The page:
Nozick valiantly tries (alas, without success) to solve the stubborn problems of blackmail and criminal threats in the last subsection of Chapter 4 (pp. 84-87) of Anarchy, State, and Utopia. How? By drawing a distinction between positive-sum, value-producing “productive exchanges” (in which both parties are made better off by the exchange) and negative-sum, value-destroying “non-productive exchanges” (in which only one of the parties is made better off by the exchange). Although this familiar game-theoretic distinction is intuitively appealing, it is not of much help in the case of blackmail. After all, just because a victim of blackmail may feel betrayed and exploited by a blackmailer’s threat to reveal the victim’s secrets, the victim does, in fact, receive something of value if he pays the blackmailer: the latter’s silence. Worse yet, Nozick neglects the reciprocal nature of the blackmail problem: if the blackmail victim had not engaged in disgraceful conduct in the first place (i.e. conduct that the victim now wants to keep secret), the blackmailer would have been unable to make a credible blackmail threat!
To show how vacuous Nozick’s analysis of blackmail is, consider this excerpt from page 86 of ASU in which Nozick tries to draw a distinction between productive protection services and non-productive racketeering services: “Protective services are productive and benefit their recipient whereas the ‘protection racket’ is not productive. Being sold the racketeers’ mere abstention from harming you makes your situation no better than if they had nothing to do with you at all.” (As an aside, we need to focus on this racketeer example because, if you have been following our extended review of ASU on this blog, you will have noticed that, unlike Nozick, we have been using the terms “mutual protection association” and “private protection racket” interchangeably!) Once again (to our chagrin), Nozick neglects the reciprocal nature of racketeering. After all, why treat the risk of a shake down by a racketeer any differently than any other risk of harm in Nozick’s Lockean state of nature? If the racketeer victim wants to avoid paying the racketeer, the victim should move to another village, far away from the racketeer, or better yet, should have joined a protection society to reduce this risk from occurring in the first place!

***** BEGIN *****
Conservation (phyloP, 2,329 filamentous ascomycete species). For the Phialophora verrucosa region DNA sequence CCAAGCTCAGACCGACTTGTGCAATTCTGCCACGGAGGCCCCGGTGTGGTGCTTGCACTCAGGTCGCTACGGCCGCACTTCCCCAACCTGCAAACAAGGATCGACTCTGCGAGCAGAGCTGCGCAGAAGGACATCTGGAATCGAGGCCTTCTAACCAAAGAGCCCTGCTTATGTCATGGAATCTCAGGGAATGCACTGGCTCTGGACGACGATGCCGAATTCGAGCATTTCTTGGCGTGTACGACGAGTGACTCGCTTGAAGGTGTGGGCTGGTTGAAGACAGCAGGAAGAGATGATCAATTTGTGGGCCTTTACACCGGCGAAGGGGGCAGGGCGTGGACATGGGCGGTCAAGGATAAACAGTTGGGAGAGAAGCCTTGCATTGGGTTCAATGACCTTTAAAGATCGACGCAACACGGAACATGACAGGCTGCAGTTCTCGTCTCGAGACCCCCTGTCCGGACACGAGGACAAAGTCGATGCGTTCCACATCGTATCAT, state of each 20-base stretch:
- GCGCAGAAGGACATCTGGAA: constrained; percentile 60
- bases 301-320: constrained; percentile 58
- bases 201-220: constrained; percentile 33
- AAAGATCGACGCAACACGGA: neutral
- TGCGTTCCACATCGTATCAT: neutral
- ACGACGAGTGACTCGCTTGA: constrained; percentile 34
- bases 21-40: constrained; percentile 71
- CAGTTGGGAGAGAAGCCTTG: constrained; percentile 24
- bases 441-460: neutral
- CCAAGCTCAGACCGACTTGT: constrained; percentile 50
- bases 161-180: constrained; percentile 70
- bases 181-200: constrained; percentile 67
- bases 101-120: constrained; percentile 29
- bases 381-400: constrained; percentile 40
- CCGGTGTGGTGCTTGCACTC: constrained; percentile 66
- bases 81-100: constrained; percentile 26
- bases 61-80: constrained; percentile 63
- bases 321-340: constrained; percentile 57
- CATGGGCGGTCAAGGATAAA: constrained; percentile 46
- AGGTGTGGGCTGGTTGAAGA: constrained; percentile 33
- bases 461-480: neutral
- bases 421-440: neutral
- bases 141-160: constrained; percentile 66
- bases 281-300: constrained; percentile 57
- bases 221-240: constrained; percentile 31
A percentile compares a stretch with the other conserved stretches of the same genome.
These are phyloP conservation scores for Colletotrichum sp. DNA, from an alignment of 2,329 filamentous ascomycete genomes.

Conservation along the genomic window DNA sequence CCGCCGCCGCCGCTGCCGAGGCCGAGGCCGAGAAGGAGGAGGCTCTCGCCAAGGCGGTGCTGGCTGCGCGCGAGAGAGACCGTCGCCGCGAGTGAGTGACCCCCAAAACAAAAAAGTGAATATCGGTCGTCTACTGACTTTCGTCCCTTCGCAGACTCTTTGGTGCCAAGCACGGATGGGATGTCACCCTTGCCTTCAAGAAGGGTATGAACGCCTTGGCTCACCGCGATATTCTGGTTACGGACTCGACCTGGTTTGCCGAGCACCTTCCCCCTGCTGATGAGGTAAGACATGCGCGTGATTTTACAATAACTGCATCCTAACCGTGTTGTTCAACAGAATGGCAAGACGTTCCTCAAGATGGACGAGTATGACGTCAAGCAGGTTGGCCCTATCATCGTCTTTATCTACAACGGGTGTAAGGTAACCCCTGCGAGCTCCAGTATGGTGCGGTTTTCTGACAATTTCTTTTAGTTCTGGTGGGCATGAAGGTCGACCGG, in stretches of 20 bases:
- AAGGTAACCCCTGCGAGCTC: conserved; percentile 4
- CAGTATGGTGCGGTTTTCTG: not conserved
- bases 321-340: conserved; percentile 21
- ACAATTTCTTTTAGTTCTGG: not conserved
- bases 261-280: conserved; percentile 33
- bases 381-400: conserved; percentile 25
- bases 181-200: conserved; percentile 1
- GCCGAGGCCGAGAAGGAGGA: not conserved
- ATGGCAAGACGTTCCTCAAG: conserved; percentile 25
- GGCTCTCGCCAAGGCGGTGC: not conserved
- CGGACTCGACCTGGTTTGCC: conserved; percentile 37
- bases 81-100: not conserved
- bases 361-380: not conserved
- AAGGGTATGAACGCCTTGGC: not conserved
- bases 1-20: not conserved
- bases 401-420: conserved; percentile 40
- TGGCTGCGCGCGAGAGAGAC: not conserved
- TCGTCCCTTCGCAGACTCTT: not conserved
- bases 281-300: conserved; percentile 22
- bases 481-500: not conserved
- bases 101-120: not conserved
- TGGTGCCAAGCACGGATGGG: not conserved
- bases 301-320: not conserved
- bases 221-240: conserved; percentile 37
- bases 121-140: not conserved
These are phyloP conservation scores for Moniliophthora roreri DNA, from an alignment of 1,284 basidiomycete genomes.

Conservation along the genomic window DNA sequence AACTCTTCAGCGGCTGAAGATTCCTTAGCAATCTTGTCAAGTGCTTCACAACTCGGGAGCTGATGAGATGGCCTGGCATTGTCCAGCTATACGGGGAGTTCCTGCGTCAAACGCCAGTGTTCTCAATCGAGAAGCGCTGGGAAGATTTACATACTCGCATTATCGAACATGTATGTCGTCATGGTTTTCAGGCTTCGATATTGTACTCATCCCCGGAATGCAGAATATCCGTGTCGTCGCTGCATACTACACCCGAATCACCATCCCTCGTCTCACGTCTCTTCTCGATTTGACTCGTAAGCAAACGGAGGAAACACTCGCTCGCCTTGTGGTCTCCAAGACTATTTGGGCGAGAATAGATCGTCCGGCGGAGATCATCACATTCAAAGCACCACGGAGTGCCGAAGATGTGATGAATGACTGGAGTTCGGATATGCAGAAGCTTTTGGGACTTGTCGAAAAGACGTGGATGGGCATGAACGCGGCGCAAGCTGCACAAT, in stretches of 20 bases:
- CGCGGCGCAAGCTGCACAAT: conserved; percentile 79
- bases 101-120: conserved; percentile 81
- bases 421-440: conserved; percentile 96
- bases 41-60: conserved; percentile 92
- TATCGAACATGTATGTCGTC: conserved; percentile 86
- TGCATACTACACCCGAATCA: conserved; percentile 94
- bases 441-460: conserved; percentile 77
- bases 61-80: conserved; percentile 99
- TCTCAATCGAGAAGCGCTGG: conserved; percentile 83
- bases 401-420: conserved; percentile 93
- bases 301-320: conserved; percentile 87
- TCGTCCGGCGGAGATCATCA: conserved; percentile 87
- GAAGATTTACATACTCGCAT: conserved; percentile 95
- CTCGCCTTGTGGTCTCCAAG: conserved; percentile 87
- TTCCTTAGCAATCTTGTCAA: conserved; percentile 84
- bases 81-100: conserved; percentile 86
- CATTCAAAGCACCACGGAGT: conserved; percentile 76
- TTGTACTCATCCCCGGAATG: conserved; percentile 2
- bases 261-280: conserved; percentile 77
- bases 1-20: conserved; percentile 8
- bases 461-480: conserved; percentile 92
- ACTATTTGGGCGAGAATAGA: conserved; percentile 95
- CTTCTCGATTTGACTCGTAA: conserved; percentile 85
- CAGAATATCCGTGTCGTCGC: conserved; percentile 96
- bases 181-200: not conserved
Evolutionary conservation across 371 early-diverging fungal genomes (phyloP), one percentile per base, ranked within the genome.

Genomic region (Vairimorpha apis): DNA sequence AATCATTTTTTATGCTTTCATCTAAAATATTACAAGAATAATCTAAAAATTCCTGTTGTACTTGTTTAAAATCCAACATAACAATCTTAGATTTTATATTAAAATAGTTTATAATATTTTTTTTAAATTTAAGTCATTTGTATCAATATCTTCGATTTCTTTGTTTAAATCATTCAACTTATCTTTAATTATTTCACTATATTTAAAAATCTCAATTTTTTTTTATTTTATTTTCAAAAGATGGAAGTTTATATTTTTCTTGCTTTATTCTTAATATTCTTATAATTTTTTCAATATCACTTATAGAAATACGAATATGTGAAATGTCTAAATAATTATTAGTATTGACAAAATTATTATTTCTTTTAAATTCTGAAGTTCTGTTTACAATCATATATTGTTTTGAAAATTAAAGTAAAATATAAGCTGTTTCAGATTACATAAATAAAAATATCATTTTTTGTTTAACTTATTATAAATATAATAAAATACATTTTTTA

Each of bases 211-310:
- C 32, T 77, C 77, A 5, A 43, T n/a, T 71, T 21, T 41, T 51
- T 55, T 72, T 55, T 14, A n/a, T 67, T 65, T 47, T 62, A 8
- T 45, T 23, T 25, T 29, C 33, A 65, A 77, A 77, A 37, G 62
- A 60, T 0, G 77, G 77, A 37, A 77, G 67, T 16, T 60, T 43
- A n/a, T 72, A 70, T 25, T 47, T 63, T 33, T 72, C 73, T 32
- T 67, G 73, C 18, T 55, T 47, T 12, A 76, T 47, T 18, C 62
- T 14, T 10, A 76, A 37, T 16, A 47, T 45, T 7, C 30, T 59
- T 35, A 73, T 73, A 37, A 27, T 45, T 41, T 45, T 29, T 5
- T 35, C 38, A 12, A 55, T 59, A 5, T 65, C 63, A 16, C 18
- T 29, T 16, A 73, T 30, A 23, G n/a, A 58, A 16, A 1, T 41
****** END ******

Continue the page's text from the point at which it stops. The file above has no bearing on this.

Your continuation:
To sum up our review of Chapters 1 through 4 of ASU, we are still waiting for Nozick to tell us what rights individuals actually have in the state of nature (aside from the “right” of joining a protection society or protection racket) and how such rights will be enforced when they collide. We will proceed to Chapter 5 of ASU next week, after Christmas and Boxing Day.
Reblogged this on prior probability and commented:
Continuing with my in-depth analysis of Roberty Nozick’s “Anarchy, State, and Utopia”, I am reblogging Part 25 of my review, which covers the last subsection of Chapter 4 of Nozick’s book (pp. 84-87). There, Nozick explores the problem of threats, including blackmail. The problem with Nozick’s analysis, however, is that he fails to see the reciprocal nature of the problem of blackmail. Moreover, thus far, four chapters into Nozick’s book, we have very little to show for our efforts. I am still waiting for Nozick to tell us what rights individuals actually have in the state of nature and how such rights are to be enforced when they collide. I will nevertheless press on and proceed to Chapter 5 of “Anarchy, State, and Utopia” in the next day or two.